Five points separate the bottom half of the Premier League. The fear spreads, from the East Riding to South Wales and the North East, and settles across the compass in the capital. Fulham are among those preoccupied by the eternal pursuit of positives.
An inoffensive club, friendly and reassuringly old fashioned, lies on the edge of the relegation zone after a predictably honourable defeat. They conceded only two goals and prompted new manager Rene Meulensteen to speak confidently of survival.
“This will be the most exciting League for many years,” he predicted. “There are so many teams involved. One win can get you up the table, but not necessarily out of problems. Our spirit is very good, and there is plenty of quality there. We can stay up, without a shadow of a doubt.”
Fulham would be missed if such optimism is misplaced. Their heroes are homespun, endearingly eccentric. This is an institution defined by the legendary Tosh Chamberlain, a late-vintage George Best and an unlamented statue of Michael Jackson.
New owner Shahid Khan, possessor of a comedy moustache and an NFL franchise which is the butt of jokes from Alabama to Wyoming, should fit right in. But, as a refugee from a world without relegation, he is in uncharted territory.
His concerns about the need for sustainability and assumptions of his generosity are ominous. Fulham are in Chelsea’s shadow, but QPR, gambling on Premier League football filling a new ground, and Brentford, progressive and promotion-chasing, are emerging forces in West London.
For all his theatrical benevolence, Mohamed Al-Fayed oversaw an era of cosy stagnation at Craven Cottage. The result is an ageing squad and a club at odds with itself. Internal murmuring about the failure to integrate Academy products reflects underlying problems.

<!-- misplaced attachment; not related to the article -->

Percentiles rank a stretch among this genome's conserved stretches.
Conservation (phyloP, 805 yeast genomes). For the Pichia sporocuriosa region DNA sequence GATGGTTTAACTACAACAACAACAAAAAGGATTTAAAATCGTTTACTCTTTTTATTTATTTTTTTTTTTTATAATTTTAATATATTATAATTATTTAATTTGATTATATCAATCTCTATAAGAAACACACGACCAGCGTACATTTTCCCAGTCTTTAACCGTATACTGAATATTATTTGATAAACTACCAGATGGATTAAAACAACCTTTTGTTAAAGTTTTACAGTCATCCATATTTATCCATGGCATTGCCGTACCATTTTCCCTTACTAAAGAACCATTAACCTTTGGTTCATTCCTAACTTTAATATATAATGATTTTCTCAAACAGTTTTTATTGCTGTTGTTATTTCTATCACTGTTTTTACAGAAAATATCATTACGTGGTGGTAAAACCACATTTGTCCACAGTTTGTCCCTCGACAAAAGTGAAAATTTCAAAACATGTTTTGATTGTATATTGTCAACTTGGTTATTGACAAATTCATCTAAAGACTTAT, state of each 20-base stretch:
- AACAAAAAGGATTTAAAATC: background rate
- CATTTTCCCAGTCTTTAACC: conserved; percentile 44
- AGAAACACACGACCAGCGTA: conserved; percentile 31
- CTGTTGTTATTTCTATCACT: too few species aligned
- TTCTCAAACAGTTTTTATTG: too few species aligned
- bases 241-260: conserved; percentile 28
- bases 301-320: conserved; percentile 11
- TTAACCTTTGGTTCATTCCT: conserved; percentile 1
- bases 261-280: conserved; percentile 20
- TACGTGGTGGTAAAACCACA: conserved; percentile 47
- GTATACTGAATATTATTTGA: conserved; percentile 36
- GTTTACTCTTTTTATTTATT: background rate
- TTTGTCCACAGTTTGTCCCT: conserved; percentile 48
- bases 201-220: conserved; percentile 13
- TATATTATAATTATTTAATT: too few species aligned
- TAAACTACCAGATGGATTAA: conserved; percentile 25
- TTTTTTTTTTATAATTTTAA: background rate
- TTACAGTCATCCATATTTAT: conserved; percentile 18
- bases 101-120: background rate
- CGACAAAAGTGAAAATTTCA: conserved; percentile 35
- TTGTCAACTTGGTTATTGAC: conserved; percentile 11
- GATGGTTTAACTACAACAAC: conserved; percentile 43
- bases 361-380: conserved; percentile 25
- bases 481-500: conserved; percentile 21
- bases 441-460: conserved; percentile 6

Emerging players, like Moussa Dembélé and Lasse Vigen Christensen, were not even risked on the bench yesterday. Meulensteen picked a team of old lags, notable for the ineffectiveness of Clint Dempsey, whose busman’s holiday from Major League Soccer has been underwhelming.
Meulensteen’s pedigree as a coach may have gained the respect of pivotal players like Scott Parker, but the influence of the newly employed Alan Curbishley and Ray Wilkins remains indistinct.
Wilkins intermittently left his seat to join Meulensteen in a technical area two-step. The Dutchman did not move from the right-hand side of his box, but occasionally dipped a shoulder to listen to his assistant.
They were understandably satisfied with the way the match idled, after a dominant start by the home side prompted the more fatalistic Fulham fans to chant “ole” whenever their side enjoyed a spasm of possession.
Fulham funnelled nine men behind the ball and profited from Arsenal’s reluctance to move it at a telling tempo. They were kept in contention by the reactions of goalkeeper Maarten Stekelenburg, until he was beaten twice in five minutes by Santi Cazorla. With goal difference likely to prove important in the scramble for survival, they were grateful for another stunning save, which turned a Lukas Podolski drive against the upright.
Fulham must look beyond a routine loss and use this window to buy time to enable them to complete a shift in philosophy. The focus of their recruitment strategy has changed, from loans and experienced free transfers to young players with sell-on potential.
In the short term, they are unlikely to realise much equity. Dimitar Berbatov, their most obvious asset, had the haughty air of a dowager, disgusted at being denied due deference. His solitary effective contribution, a cameo of perfect control, set up a chance wasted by the heavy second touch of Alexander Kacaniklic.
The team lacked the dynamism and creativity Meulensteen has identified in Ravel Morrison, much to West Ham’s disgust. Whatever the merits of that all-too-familiar argument about alleged tapping up, it probably wouldn’t be a bad idea for the Lilywhites to get their hands a little dirty.
They have increased their offer for Liam Moore, the young Leicester defender, to £3million, but Meulensteen was heartened by Dan Burn’s promising Premier League debut. “It was a massive test of his ability and character,” he said. “The boy has a bright future in the game.”
Whether Fulham’s future is as bright, remains to be seen. Fear underpins a definitive test of nerve in which the consequences of failure do not bear thinking about.Reuse content